“The AP-Google Journalism and Technology Scholarship program will provide $20,000 scholarships for the 2012-13 academic year to six promising undergraduate or graduate students pursuing or planning to pursue degrees at the intersection of journalism, computer science and new media.”
What Are The 20 Most Expensive Keyword Categories In Google AdWords?: I feel like this list and its evolution over time provides us with a really depressing mirror directed at our commercial society.
“11. Conference Call”
Google Prediction API: Seems like a useful resource for building inexpensive personalization tools for news, depending on how structured your metadata is at the start. Warning: This is a Google Labs project, which makes it seem like it could vanish at any time these days.
Really. I’m more surprised than you are, I promise.
Also, I promise this will not be a blog post about “What news organizations can do with Google+” or anything of the sort. Promise. Will. Not.
So the thing that consistently confuses me about social products from Google is that as a user, I have truly mixed feelings about how much I want public and private in the Google universe.
On one hand, I have a rather public persona on the Internet, where you can find (tens of?) thousands of things I’ve said on Twitter or this blog, or links I’ve saved, or comments I’ve made, or in some cases, even news articles I’ve reported.
much slightly more difficult to find, unless you bother nosing around my screen names, or you’re a closer friend than the average blogger, is the sort of thing I say on Facebook about my family or people-I-see-in-person-lots friends, or pictures that I post of my kids.
And as usual, that’s what has me confused about Google+, which clearly aims to be a ubiquitous social layer to the Web, omnipresent in my browser as I use Gmail, Calendar, and Reader, on and off all day long, on my laptop and phone.
Do I use this for personal, old-friend conversations? That’s mostly something I do on Facebook these days. And besides, where are these things going to show up? On my Google profile? Which is the first thing anyone is going to see (I think?) when they search for my name? Yikes. That’s why I hated on Buzz: I couldn’t control what showed up on that very public part of my persona. Other people’s comments and conversations around links that I share are something I want people to have to click a couple more times (like on this blog?) to get to. That’s why I removed my Google profile and stopped using Buzz so quickly way back in the day when Google stumbled over privacy issues in social products.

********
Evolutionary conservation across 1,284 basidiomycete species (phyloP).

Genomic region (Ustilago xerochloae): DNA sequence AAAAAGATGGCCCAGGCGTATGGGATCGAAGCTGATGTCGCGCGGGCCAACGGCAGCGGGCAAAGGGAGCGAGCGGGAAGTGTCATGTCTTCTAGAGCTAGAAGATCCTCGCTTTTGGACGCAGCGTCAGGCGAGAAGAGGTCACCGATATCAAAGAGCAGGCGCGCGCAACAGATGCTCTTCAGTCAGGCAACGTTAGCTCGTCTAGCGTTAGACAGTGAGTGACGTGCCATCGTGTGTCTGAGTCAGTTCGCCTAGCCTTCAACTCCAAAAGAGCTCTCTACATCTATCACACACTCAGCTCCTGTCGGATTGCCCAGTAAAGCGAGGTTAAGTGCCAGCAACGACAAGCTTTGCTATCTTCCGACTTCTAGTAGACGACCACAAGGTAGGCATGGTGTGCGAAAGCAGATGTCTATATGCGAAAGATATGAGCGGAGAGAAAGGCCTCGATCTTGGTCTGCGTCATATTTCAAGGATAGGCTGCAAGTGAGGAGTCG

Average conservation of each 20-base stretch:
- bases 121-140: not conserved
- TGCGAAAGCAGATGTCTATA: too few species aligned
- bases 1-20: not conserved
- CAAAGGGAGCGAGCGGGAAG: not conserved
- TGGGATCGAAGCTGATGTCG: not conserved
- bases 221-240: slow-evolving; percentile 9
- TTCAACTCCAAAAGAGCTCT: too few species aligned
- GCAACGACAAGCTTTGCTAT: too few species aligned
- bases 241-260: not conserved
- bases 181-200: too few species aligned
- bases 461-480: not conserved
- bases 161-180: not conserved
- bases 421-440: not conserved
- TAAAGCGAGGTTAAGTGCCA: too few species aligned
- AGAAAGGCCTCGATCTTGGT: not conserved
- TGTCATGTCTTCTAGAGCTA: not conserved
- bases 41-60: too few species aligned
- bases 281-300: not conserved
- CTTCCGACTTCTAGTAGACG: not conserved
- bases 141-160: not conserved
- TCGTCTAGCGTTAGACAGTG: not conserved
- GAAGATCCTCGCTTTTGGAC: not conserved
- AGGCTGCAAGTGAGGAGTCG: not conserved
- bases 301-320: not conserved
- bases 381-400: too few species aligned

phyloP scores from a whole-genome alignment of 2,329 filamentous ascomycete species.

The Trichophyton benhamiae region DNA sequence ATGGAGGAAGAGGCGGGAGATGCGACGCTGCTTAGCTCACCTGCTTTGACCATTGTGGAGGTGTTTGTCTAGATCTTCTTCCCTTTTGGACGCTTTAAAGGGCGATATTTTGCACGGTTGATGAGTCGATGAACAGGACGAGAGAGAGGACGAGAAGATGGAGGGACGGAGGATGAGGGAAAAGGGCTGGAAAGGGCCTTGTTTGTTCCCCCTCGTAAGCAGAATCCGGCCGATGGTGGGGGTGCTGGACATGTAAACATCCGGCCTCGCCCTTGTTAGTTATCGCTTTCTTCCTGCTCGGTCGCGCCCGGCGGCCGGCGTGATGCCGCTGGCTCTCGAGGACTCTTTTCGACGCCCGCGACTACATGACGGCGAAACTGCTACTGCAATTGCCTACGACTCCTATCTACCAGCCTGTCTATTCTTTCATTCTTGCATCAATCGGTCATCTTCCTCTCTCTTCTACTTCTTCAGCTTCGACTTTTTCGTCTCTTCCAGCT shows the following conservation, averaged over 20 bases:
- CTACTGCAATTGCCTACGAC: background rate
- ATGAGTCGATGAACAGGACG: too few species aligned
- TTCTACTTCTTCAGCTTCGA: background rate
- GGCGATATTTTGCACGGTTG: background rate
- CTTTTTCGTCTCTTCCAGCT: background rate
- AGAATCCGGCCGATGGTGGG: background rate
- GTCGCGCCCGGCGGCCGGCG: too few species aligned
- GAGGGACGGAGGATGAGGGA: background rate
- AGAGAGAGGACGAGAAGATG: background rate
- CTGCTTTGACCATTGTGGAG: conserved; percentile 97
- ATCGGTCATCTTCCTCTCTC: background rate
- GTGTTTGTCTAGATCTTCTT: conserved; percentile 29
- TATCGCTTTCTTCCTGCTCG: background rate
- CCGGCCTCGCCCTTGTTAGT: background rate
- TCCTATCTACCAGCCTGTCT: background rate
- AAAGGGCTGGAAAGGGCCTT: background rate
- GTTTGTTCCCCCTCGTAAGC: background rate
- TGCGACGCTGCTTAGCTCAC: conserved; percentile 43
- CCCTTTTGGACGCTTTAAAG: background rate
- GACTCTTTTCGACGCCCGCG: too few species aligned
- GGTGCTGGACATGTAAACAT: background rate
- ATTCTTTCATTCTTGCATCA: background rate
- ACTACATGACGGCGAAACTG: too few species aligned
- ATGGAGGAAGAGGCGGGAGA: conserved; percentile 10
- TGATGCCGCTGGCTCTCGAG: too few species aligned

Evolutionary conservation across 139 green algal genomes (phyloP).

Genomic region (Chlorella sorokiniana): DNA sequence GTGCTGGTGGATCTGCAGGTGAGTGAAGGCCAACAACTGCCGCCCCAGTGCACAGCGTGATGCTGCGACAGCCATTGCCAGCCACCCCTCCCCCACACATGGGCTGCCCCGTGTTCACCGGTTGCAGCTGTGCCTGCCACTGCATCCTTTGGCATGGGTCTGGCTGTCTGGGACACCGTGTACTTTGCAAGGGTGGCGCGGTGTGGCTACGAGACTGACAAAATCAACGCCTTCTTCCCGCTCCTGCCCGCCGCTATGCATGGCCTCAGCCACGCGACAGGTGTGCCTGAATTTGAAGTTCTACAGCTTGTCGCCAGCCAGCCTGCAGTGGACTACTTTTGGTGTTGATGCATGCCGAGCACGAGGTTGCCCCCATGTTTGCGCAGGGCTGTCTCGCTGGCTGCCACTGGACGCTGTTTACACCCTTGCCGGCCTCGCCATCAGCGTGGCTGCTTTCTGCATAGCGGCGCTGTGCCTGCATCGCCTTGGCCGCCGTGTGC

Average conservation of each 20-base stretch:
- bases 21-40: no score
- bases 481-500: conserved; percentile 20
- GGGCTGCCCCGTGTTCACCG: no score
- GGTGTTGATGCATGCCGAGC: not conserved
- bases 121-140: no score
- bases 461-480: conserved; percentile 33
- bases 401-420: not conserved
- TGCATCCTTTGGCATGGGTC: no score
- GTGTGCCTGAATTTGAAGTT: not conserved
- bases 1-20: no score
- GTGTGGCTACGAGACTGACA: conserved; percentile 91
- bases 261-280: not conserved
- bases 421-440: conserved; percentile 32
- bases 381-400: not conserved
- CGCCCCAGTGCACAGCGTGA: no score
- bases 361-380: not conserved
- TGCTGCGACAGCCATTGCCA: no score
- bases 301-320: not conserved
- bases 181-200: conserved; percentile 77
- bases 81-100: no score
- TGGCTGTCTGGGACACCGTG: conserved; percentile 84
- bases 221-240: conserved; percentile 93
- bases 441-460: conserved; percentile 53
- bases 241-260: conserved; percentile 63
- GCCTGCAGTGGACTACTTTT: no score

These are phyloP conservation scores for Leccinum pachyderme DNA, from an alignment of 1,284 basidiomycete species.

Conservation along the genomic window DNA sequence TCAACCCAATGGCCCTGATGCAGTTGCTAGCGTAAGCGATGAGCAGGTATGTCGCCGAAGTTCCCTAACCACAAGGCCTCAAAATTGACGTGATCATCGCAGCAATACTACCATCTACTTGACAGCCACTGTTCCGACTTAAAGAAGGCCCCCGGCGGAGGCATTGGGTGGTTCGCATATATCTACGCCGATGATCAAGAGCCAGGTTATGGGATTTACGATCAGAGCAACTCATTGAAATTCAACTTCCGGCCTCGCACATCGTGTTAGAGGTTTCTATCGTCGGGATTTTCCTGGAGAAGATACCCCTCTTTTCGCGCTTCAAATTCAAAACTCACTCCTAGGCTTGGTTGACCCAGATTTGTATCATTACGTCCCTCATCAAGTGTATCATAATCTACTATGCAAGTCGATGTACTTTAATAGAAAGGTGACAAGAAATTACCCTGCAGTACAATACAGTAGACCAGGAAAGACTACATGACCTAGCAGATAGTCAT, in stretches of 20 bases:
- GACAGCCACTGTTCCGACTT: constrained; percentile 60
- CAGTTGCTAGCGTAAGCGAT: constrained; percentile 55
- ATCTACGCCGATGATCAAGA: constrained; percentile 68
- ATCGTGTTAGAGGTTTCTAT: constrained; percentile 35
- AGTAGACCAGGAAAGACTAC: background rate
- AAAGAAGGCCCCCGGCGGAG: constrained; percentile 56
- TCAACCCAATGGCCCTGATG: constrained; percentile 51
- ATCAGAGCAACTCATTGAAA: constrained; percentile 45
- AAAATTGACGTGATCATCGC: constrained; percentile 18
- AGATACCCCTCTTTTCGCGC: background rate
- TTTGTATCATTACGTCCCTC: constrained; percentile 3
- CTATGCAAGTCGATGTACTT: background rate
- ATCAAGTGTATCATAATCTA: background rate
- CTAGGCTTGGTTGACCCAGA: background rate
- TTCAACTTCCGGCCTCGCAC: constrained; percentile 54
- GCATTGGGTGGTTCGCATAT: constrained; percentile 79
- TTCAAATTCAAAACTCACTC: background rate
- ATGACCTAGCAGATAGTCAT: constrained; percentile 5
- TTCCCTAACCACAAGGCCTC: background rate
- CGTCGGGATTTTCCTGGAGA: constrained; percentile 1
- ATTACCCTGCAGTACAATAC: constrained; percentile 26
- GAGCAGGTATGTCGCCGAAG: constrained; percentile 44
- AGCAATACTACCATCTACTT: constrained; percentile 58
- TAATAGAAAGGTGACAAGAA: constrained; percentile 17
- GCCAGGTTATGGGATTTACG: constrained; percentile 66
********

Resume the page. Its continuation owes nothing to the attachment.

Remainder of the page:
Do I use this for professional, branding-related knowledge trumpeting and link sharing? (Yeah, that’s how I just framed it. It happens.) Not sure. Twitter still feels like the right place for that, from time to time, when I’m not busy desperately trying to sound more clever than I am in person.
Anyway, let’s put all that aside for the moment.
The feature of Google+ that interested me the most when I saw the demo, and still seems like the biggest deal to me? Hangouts.
Silly name aside, casual group video chat with a limited (ahem) circle of friends/colleagues/cats = a winning feature for me. The YouTube thing built into it is pretty awesome, too. This makes me want to set up circles for “Soccer Fan Friends” so we can open up video chat and watch USWNT and Copa America highlights together. Or commiserate/empathize over the Gold Cup final.
That’s about it — I don’t need another status app, or link sharing app, or blogging app, or curation app in my life or workflow right now — but real live connections with my friends and acquaintances around the world? I’ll take it.
How to make a heatmap in Google Fusion Tables: Seems useful!
- A proposed new standard for semantic metadata in, say, online news stories.
- Michael Donohoe’s bucket list of things the New York Times could do, delivered shortly after he moved on to a new gig.
- If you’re not following Richard Koci Hernandez on Instagram, you’re missing out on a hypercreative stream of possibilities.
- A short instruction manual from CNN for success on the Web: Strengthen your core, then stretch yourself.
- On Wikipedia, all roads lead to Philosophy. And data visualization.
- The first rule of Tweet Club is exactly what you think it is.
- A book about responsive web design.
- How and why the Financial Times built a no-app-store-required HTML5 experience for tablets, and also, the future.
- The New York Observer redesigns online to showcase #longreads and scoops. (See also Stock and Flow.)
- Google ties together “rel=me” and authorship of things like news stories with a new bit of metadata.
Now, go build something useful.
This is why we use Twitter and Facebook and even Hunch and Quora to ask questions, search for products, and figure out how to replace dimmer switches.
Searching Google is now like asking a question in a crowded flea market of hungry, desperate, sleazy salesmen who all claim to have the answer to every question you ask.